WebFEATURE is a web-based implementation of a machine learning algorithm for functional site recognition in protein structures. A few of the models provided are built from hand-curated training sets, but the majority come from the SeqFEATURE library of models [Wu et al. 2008]. SeqFEATURE is a method for automatically selecting training sets and building structural models within the FEATURE framework, which is an existing method for modeling functional sites. SeqFEATURE adds to this framework by using 1-D sequence motifs as seeds for generating training sets of structural examples [Liang et al, 2003].
FEATURE is a method for building statistical 3-D models of the local environment around a functional site given training sets of positive and negative examples. These models can then be used to evaluate test sites and predict whether these sites have particular functions. Briefly, FEATURE calculates a number of physicochemical properties at varying radial distances from the site center and creates a feature vector containing the values of each property in each radial volume. Both atomic and residue level properties are examined, allowing the functional site to be described at multiple levels. The structural model is constructed by comparing the statistical distribution of feature vectors between positive and negative sites. Properties are then described as either significantly more present or absent in the positives sites compared to negative sites using the Wilcoxan rank sum test.
WebFEATURE 4.0 employs both Naive Bayes [Liang et al. 2003] and Support Vector Machines (SVM) [Buturović et al. 2014] to classify functional site/non-site over an ensemble of protein functional classes. Using a naive Bayes scoring function, WebFEATURE can evaluate the likelihood that a test site contains the function described by a particular model. A feature vector is created for the test site in the same way as for the training sites, and scored assuming independence of each individual feature vi:
Score = Sum(i) log [P(Site | vi)/P(Site)]
A score cutoff for classifying a site can be chosen for each model according to the user's desired precision requirements; the default is 99% precision. WebFEATURE also applies libSVM [Chang et al. 2011] to provide a probabilistic predictive model. The scores from SVM prediction are probabilities for classification and the cutoffs are user-controllable, defaulting to 99% precision. The FEATURE system is described in more detail elsewhere (see publications).
For building the SeqFEATURE models, we used PROSITE patterns not labeled as having a high probability of occurrence, and extracted structural examples of these patterns from the PDB. Only patterns with 5 or more unique structural examples were used to build models. PROSITE patterns are regular expressions in which functional residues are usually designated. We defined possible functional site centers to be the functional atom(s) of annotated functional residues (e.g. the gamma oxygen of serine, or SER.OG) in each pattern; for patterns with multiple functional residues or multiple functional atoms, this resulted in multiple models for the same PROSITE pattern. For example, the PROSITE pattern EGF_1 has functional cysteine residues at positions 1, 3, and 7 of the motif, so we built models EGF_1.1.CYS.SG, EGF_1.3.CYS.SG, and EGF_1.7.CYS.SG.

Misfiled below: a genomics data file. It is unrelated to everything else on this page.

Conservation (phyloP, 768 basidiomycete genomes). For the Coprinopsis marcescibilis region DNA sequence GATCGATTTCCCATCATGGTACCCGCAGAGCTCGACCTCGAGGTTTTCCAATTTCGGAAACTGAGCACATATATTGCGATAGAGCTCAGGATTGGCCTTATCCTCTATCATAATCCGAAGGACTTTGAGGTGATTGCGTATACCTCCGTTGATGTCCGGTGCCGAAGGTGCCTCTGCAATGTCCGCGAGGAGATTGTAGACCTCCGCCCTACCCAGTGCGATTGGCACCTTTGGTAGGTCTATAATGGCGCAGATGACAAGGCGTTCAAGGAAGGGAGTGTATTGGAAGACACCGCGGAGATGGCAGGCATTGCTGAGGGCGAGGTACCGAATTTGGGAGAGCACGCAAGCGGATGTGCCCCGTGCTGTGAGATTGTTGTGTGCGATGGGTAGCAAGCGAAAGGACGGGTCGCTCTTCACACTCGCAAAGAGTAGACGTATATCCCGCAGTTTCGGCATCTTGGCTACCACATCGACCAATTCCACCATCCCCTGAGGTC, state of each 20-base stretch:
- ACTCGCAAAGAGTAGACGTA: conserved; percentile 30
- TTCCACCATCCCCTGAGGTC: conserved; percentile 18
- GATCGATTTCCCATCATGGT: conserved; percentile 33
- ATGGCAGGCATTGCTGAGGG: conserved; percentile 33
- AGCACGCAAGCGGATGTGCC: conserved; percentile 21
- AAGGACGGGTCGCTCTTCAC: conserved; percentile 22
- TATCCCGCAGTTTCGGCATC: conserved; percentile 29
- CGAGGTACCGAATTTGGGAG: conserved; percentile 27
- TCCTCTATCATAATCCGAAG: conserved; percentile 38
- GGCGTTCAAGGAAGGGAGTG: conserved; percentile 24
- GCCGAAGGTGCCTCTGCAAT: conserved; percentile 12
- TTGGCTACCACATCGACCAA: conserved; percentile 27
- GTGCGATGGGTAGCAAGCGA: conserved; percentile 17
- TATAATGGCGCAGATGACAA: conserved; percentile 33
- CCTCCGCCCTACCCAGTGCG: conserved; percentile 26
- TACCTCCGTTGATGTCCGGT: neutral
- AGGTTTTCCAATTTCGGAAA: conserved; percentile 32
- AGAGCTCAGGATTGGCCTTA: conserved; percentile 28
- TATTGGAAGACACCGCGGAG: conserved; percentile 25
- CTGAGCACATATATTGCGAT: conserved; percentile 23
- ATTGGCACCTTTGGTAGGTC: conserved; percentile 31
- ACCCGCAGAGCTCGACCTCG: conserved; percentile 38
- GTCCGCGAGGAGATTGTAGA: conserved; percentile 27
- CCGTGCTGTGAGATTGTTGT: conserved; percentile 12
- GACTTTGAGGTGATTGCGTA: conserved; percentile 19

Positive training sets consist of PDB coordinates of functional atoms like the ones described, extracted from structures containing a particular pattern. Negative training sets were selected randomly and automatically from the rest of the PDB to be of identical residue and atom makeup and similar atom density to positive sites. We sampled around 50,000 negative sites for each model, when possible.
We evaluated each model using 5-fold stratified cross validation. The positive and negative training sets were uniformly partitioned randomly into five blocks; four were used for training the model, which was then tested on the remaining block. This process was performed five times, where each block was left out once. To compare results across runs, NB scores were normalized to z-scores according to the mean and standard deviation of the score distribution. Performance is measured by plotting precision vs. recall comparing recall at 99% precision. The final models were built using all of the training examples, which should result in performances at least as good as those obtained during cross-validation.
All of the models are available online through this interactive web server. The data is currently available for download as flat files. Users may also perform real-time scans of structures using any of the models in the SeqFEATURE library. The only input needed is the PDB structure and the model (i.e. function) for which to scan. The list of sites to evaluate is determined by the type of residue and atom that the model uses. Feature vectors are then constructed for each site in the list, and these are individually scored against the model feature distribution. A list of the sites with their scores are returned to the user.